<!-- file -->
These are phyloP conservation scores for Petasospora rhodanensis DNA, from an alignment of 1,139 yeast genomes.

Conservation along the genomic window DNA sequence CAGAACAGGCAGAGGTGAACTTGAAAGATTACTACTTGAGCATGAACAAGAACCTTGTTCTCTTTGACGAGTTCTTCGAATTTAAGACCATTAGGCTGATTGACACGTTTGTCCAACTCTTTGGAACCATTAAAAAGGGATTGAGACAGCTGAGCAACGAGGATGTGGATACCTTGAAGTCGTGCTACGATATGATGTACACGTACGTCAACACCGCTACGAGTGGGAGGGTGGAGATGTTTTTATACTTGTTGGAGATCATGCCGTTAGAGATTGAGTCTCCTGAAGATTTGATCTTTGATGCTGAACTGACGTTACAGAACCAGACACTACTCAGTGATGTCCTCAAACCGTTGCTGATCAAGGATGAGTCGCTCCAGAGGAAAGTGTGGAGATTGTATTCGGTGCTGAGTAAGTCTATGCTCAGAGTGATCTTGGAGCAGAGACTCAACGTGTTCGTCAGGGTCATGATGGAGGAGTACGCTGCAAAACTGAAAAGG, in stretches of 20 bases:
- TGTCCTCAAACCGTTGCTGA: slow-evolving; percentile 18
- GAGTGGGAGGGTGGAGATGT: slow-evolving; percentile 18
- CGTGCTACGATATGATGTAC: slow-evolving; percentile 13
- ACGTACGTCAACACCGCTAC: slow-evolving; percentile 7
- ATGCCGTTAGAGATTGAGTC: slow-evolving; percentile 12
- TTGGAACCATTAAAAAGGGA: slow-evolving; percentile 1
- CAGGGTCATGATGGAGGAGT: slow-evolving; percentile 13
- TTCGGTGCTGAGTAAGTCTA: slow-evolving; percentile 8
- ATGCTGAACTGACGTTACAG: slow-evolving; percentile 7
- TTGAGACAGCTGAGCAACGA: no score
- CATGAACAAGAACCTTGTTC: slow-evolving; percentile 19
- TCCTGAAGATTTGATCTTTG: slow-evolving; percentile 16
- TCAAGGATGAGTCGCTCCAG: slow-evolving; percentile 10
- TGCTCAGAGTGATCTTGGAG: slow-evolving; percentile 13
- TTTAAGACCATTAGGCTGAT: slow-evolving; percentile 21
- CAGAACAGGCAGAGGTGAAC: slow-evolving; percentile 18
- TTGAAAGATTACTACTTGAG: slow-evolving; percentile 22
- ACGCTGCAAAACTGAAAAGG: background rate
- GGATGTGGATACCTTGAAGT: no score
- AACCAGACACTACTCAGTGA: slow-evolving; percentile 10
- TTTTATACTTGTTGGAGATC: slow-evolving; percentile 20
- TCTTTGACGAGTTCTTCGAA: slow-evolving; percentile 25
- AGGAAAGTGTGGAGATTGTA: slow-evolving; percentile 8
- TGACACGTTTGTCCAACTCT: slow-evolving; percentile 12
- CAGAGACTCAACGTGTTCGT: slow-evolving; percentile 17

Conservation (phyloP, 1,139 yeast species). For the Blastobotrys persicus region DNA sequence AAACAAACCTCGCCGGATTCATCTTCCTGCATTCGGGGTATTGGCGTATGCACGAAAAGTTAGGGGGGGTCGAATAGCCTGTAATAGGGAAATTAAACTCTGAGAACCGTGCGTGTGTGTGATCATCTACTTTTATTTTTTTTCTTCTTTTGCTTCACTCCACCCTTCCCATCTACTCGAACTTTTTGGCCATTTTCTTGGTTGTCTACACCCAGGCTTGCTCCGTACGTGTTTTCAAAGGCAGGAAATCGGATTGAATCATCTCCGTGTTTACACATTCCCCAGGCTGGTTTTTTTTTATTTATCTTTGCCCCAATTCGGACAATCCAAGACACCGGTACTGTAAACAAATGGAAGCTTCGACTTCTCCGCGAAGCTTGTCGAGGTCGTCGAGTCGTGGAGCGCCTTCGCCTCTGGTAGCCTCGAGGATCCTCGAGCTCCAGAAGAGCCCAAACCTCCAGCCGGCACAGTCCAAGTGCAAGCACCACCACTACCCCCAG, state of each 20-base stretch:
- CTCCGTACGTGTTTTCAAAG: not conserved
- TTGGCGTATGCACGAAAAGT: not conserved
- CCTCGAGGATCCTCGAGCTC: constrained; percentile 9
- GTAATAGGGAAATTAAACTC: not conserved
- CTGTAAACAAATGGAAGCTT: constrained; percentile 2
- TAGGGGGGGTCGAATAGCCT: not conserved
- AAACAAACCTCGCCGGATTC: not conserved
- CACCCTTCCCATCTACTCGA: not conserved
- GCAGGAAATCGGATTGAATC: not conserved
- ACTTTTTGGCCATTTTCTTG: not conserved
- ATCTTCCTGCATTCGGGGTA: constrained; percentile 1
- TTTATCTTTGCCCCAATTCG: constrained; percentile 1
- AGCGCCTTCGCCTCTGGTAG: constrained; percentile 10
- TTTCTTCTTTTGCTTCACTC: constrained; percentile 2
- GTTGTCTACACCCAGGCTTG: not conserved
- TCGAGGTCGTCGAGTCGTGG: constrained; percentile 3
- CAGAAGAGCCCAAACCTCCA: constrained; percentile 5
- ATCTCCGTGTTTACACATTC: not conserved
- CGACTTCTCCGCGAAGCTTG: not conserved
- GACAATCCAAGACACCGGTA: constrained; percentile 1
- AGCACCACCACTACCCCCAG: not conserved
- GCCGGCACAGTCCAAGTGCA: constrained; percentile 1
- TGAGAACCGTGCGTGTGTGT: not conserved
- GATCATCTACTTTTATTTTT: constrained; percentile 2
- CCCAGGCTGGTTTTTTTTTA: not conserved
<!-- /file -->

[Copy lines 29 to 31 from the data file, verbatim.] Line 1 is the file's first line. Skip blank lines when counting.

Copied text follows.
- CTCCGTACGTGTTTTCAAAG: not conserved
- TTGGCGTATGCACGAAAAGT: not conserved
- CCTCGAGGATCCTCGAGCTC: constrained; percentile 9